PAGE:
when, a few months afterwards, the poor girl died of love and
shame. Two ladies, rivals in fashionable life who tormented one
another with a thousand little stings of womanish spite, were
given to understand that each of their hearts was a nest of
diminutive snakes, which did quite as much mischief as one great
But nothing seemed to please Roderick better than to lay hold of
a person infected with jealousy, which he represented as an
enormous green reptile, with an ice-cold length of body, and the
sharpest sting of any snake save one.
"And what one is that?" asked a by-stander, overhearing him.
It was a dark-browed man who put the question; he had an evasive
eye, which in the course of a dozen years had looked no mortal
directly in the face. There was an ambiguity about this person's
character,--a stain upon his reputation,--yet none could tell
precisely of what nature, although the city gossips, male and
female, whispered the most atrocious surmises. Until a recent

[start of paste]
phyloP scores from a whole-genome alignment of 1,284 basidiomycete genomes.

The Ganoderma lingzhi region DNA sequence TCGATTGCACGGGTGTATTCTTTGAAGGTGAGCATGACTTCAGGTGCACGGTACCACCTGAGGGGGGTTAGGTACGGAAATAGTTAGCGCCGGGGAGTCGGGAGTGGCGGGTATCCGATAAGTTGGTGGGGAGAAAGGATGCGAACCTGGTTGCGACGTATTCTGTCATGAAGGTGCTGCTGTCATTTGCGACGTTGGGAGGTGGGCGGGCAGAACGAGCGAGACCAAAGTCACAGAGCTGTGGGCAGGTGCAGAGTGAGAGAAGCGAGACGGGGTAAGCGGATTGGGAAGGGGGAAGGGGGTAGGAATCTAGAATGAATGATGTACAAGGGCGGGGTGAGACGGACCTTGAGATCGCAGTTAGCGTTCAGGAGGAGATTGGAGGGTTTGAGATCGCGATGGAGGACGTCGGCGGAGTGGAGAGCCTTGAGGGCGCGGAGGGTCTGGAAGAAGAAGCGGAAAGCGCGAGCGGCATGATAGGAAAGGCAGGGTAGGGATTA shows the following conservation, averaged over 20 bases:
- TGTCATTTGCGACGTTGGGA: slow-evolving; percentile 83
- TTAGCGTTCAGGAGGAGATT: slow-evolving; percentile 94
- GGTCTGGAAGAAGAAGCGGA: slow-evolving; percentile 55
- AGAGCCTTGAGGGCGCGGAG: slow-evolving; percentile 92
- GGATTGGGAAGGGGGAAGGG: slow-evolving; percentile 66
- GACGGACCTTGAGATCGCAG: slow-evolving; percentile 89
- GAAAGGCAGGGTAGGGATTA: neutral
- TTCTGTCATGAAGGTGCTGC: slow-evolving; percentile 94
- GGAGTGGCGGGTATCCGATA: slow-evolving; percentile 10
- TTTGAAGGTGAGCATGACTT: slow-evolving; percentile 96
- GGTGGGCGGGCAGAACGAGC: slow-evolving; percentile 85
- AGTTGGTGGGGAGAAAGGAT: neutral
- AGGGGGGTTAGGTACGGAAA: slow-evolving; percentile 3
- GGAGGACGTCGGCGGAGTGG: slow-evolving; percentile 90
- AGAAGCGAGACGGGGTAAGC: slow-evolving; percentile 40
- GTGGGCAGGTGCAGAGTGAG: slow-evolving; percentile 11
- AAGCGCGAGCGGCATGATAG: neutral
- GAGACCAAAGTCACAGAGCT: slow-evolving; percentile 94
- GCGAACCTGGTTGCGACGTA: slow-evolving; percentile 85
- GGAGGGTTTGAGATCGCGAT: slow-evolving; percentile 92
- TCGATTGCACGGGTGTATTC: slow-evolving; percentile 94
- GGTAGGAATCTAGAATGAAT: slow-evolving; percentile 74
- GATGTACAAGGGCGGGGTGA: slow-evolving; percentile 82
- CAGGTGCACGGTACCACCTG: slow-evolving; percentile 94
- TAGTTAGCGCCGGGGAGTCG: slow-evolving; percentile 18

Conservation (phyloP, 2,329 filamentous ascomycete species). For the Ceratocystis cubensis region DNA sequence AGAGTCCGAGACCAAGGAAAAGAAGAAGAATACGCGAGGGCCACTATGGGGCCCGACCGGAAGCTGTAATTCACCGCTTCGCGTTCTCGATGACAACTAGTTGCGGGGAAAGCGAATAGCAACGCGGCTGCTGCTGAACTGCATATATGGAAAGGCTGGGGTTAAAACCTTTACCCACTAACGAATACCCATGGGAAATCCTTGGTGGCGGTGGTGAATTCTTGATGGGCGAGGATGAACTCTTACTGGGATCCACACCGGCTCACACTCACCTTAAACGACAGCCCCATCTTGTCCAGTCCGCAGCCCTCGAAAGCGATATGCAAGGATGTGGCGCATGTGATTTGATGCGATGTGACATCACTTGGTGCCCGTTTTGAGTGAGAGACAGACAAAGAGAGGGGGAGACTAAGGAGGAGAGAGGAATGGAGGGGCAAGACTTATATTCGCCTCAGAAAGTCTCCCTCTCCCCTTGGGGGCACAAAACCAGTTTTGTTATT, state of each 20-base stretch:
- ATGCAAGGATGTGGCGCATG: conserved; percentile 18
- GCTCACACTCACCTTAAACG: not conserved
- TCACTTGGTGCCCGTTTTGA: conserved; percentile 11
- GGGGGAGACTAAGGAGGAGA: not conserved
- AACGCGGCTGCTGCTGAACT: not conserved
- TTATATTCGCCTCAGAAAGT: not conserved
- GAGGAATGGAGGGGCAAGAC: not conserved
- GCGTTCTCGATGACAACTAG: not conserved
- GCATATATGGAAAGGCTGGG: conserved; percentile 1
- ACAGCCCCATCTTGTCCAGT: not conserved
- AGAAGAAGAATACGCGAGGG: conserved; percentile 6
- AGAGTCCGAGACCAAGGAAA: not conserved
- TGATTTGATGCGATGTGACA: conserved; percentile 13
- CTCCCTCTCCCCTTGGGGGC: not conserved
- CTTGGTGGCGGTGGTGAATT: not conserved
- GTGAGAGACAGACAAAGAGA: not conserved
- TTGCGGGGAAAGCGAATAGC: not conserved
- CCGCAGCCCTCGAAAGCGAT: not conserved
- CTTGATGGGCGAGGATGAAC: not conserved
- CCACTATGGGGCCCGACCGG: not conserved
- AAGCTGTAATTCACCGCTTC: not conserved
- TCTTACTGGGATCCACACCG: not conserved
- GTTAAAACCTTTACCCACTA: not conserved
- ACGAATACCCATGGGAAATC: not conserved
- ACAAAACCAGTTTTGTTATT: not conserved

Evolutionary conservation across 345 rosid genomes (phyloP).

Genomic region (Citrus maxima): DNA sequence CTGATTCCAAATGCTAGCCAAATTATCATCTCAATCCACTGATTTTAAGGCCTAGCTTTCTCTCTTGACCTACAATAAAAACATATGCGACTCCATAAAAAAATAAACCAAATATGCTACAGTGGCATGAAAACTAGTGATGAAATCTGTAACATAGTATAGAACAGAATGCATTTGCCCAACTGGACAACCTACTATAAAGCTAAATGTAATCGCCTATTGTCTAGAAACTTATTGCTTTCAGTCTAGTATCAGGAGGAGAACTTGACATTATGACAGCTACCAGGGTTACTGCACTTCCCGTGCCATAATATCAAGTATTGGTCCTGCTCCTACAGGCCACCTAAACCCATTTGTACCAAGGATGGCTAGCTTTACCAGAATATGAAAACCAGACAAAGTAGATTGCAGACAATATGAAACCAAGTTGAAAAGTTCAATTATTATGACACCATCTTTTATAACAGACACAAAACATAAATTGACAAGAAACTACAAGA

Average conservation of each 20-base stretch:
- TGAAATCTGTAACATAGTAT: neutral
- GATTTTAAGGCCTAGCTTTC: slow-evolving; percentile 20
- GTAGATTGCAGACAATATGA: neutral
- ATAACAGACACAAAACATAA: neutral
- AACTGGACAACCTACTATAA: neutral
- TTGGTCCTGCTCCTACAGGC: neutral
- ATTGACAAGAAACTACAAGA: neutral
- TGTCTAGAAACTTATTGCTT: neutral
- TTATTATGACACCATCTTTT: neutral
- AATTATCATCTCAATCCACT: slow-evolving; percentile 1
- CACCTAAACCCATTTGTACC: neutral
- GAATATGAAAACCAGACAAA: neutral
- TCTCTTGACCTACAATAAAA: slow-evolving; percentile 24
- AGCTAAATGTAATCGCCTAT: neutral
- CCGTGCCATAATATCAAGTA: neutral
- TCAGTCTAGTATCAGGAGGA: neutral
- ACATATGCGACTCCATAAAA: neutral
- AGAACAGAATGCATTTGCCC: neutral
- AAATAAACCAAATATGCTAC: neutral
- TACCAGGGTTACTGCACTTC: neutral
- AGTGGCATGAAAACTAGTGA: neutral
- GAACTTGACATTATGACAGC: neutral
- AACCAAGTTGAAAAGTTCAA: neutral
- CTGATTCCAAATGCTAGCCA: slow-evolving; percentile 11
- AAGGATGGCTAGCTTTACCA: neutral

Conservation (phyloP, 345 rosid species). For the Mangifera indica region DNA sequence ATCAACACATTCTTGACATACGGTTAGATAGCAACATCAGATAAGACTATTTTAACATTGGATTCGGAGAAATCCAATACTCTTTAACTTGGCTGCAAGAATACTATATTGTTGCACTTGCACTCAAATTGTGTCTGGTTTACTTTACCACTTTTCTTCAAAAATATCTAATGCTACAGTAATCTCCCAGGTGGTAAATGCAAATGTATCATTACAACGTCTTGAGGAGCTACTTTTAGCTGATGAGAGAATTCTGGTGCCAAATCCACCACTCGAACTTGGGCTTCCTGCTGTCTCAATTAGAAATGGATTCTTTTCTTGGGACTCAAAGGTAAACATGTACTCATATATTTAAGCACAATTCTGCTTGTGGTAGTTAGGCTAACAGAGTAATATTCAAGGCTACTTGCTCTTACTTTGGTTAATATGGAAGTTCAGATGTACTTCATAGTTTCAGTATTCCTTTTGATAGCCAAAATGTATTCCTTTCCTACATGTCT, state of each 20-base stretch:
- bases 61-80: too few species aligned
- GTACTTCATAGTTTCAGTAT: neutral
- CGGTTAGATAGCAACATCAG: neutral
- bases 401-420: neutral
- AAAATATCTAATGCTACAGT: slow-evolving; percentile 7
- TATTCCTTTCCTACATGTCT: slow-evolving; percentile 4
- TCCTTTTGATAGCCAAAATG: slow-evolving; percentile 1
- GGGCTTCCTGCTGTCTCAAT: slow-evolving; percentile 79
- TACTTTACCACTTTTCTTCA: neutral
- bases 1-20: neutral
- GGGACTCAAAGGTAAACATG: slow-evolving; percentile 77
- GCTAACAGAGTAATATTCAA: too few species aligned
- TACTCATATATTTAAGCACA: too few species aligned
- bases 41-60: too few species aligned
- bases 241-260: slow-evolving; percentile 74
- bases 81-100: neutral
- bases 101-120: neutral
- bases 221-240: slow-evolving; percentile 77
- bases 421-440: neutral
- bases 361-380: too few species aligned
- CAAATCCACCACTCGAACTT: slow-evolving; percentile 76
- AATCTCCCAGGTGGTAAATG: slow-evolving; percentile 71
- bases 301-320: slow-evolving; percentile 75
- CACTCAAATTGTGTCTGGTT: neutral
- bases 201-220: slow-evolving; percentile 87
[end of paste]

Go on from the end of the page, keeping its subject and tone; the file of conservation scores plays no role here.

period he had followed the sea, and was, in fact, the very
shipmaster whom George Herkimer had encountered, under such
singular circumstances, in the Grecian Archipelago.
"What bosom serpent has the sharpest sting?" repeated this man;
but he put the question as if by a reluctant necessity, and grew
pale while he was uttering it.
"Why need you ask?" replied Roderick, with a look of dark
intelligence. "Look into your own breast. Hark! my serpent
bestirs himself! He acknowledges the presence of a master fiend!"
And then, as the by-standers afterwards affirmed, a hissing sound
was heard, apparently in Roderick Elliston's breast. It was said,
too, that an answering hiss came from the vitals of the
shipmaster, as if a snake were actually lurking there and had
been aroused by the call of its brother reptile. If there were in
fact any such sound, it might have been caused by a malicious
exercise of ventriloquism on the part of Roderick.
Thus making his own actual serpent--if a serpent there actually
was in his bosom--the type of each man's fatal error, or hoarded
sin, or unquiet conscience, and striking his sting so
unremorsefully into the sorest spot, we may well imagine that
Roderick became the pest of the city. Nobody could elude
him--none could withstand him. He grappled with the ugliest truth